Humans love Alcohol. No Point in denying that. However, that just takes the cake.
Aliens are mortified by that. Even other Deathworlders. -- Anon Guest
They say that alcohol is a basic form of inebriant amongst any carbon-based lifeform. The ones saying it the most often are the ones who have made alcohol an inherent portion of their culture. Many Human cultures claim that alcohol brewing should be integral within the stages of civilisation advancement.
This says more about Humanity than Humanity might want you to know.
As do other events when history repeats itself in areas most desperate. Some might say that it is proof that history repeats. Others will say that it's proof that history is only repeated by those incapable of learning from it. Far more accurate sorts will say that it's an example of how certain philosophies should be made extinct.
It doesn't matter what they named the world, as it was founded on certain socio-political adherences that inevitably lead it to be something about deregulation. Sometimes, they name it after liberty. What inevitably results is slavery, fascism, and oppression in the name of their opposites.
What also proliferates, also inevitably, is some form of drug culture. Religion may be the opiate of the masses, but when oppression crushes from every angle, the masses also prefer actual opiate-opiates. Alcohol is merely the simplest to make, the hardest to stop, and the simplest to conceal.
This world had decided to make money from the masses by using their addiction. The corporations shaved the bottom line closer and closer, raising the prices to ceilings almost beyond the reach of the common citizen. Of course, there were higher quality brews for the higher-quality people, and those were heavily advertised as ultimate goals for anyone who came within glancing distance of getting ahead. Just one bottle could send a family into abject poverty for three generations.
So of course, when the vats broke because the corporations making the alcohol insisted on using the lowest-bid contractors... the filthy streets flooded with alcohol that would have cost absolute fortunes.
Those desperate poor who survived the initial waves of high-ticket grain alcohol almost immediately began drinking the adulterated and unclean beverage that was knee-deep in the unkempt streets. They were desperate for the release it held, opportunistic to taste what amounted to forbidden fruit, and possessed of a unique kind of greed born of a literal lifetime of missing out.
Large swathes of the populace drank themselves into an early grave.
One could call it a cautionary tale concerning the dangers of aggressive capitalism. Some would point the finger of blame at the alcohol itself, though it is more a symptom than a cause. Of course those responsible, directly and indirectly, for the disaster laid the blame squarely on all the deceased victims. Thoughts and prayers for any families may have always been expressed.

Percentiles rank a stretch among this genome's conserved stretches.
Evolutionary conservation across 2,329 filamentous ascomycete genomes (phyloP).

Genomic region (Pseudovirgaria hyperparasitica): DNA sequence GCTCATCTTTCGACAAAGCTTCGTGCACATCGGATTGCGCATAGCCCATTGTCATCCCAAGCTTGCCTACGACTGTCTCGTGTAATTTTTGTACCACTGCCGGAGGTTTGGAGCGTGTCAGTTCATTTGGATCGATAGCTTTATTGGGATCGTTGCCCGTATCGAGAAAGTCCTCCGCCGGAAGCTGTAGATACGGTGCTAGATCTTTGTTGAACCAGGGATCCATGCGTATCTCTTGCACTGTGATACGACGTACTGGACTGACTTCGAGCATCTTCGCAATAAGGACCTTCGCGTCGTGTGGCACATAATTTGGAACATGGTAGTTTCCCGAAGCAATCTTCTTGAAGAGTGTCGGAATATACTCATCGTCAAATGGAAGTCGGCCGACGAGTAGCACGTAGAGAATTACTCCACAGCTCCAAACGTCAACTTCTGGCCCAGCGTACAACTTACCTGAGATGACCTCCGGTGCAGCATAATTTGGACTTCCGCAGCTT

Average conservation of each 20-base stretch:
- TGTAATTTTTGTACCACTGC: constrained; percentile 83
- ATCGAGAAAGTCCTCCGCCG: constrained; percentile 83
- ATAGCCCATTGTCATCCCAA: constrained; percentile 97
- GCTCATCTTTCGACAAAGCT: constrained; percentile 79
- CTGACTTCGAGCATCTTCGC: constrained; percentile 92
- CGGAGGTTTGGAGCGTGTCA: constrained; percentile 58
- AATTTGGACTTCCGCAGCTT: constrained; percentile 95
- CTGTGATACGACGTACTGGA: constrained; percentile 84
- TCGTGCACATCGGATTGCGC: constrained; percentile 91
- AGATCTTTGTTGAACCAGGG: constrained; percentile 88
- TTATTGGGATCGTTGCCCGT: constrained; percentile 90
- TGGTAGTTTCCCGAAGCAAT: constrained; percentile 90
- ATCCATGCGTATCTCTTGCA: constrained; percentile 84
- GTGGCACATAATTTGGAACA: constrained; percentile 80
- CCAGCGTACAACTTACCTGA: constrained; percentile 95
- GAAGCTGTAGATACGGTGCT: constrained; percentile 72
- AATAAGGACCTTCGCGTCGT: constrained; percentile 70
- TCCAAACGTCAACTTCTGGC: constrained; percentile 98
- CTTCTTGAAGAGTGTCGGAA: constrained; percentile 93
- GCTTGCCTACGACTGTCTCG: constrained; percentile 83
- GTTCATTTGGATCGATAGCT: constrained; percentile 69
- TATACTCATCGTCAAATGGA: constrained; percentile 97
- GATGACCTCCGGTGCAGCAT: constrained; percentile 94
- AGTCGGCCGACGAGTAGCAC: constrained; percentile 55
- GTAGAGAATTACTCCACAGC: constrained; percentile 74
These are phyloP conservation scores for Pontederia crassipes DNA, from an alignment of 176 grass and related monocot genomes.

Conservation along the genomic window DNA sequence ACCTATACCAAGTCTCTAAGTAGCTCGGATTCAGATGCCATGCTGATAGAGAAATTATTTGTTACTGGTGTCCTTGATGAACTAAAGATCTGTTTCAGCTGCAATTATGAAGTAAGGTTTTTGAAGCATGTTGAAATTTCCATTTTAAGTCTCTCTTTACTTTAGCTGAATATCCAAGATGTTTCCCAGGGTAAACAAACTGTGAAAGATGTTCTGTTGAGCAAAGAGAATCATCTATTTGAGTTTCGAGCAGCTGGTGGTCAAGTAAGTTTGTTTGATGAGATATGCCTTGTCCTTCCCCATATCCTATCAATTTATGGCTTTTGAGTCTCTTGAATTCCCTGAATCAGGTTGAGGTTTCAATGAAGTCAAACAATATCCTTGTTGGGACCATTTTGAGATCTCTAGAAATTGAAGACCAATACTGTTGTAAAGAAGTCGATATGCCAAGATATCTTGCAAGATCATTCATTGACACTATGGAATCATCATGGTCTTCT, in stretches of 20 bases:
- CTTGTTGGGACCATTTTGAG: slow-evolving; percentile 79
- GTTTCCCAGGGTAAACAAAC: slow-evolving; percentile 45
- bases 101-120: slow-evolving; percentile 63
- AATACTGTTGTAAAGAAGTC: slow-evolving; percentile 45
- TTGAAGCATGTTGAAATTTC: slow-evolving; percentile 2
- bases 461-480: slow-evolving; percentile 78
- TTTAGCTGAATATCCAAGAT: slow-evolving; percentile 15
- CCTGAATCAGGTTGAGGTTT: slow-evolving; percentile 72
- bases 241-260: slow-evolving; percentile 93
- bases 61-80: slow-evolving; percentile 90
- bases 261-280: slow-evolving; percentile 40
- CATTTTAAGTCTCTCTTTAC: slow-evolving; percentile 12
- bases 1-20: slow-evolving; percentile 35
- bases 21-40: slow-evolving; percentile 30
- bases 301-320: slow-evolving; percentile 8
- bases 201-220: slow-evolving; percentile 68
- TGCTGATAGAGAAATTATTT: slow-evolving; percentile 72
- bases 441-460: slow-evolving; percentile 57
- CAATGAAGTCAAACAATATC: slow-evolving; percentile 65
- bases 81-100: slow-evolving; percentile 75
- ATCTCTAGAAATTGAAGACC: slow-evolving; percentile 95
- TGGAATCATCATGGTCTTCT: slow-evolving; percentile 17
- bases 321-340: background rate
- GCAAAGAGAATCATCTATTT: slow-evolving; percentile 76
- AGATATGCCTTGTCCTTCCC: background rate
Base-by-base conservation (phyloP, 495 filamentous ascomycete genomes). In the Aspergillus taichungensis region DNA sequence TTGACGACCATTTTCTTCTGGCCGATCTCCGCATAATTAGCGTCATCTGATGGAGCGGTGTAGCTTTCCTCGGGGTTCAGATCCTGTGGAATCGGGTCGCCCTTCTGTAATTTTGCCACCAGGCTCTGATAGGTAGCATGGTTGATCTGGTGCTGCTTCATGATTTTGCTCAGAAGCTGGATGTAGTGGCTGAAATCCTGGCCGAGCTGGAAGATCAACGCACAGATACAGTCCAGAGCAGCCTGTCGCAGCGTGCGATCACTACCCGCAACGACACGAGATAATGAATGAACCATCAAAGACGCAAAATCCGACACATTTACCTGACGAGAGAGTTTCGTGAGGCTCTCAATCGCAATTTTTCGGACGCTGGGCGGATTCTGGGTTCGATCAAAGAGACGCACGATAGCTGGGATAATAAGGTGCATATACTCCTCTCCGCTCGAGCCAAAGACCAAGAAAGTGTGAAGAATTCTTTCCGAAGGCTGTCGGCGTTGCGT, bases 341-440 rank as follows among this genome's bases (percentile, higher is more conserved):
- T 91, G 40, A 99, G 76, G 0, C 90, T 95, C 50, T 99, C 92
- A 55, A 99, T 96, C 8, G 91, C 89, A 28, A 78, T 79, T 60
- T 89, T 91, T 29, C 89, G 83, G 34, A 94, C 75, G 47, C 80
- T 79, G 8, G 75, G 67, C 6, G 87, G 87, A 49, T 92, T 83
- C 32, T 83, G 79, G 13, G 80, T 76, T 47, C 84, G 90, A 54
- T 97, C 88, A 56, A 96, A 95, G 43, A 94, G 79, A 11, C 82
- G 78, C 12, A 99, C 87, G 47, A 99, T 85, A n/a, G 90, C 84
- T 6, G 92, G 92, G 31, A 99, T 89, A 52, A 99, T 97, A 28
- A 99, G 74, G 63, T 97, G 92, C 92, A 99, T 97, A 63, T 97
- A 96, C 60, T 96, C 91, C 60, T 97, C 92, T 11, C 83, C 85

The dead cannot fight back. The dead have no rebuttals for the accusations of those in power. Yet, those in power forgot some important factors in their 'system'.
The dead cannot work. Factories shut down because there were none capable of working in it. Families without income were left on the streets as their houses were boarded up and patrolled to prevent squatters.
The dead cannot buy. The alleged savings on wages flew to the coffers of the powerful, and they had a brief spate of 'growth', but following that, things crashed. No wages paid resulted in no products purchased. Though there was a surplus of supplies, families starved and froze in the gutters.
Thousands died because of the initial flood. Thousands more perished in the aftermath.
The dead cannot create children. The usual inflow of young workers failed to boost the powerful back into a climb of more economic power. Because the rich let the poor starve as 'motivation' for them to 'work harder'. The surpluses of supplies started rotting in their warehouses.
They could not afford to make more products that would not, could not, sell to those rotting in their graves. Therefore, the powerful stopped buying the supplies to make the products. The farmers growing them, already on the knife-edge of instability, were soon exiles from the property that their ancestors had tamed.
The world was in a death spiral. The powerful were in denial. Even if there had been warnings from experts, those with the power to change things would have refused to listen.
There were two ways this could end. There always had been. Revolution... or demise for all. Either way, more would die. More would be ruined... the only difference is that revolution merely starts the same cycle all over again.
[Image (c) Can Stock Photo / nevodka]
If you like my stories, please Check out my blog and Follow me. Or share them with your friends!
Send me a prompt [44 remaining prompts!]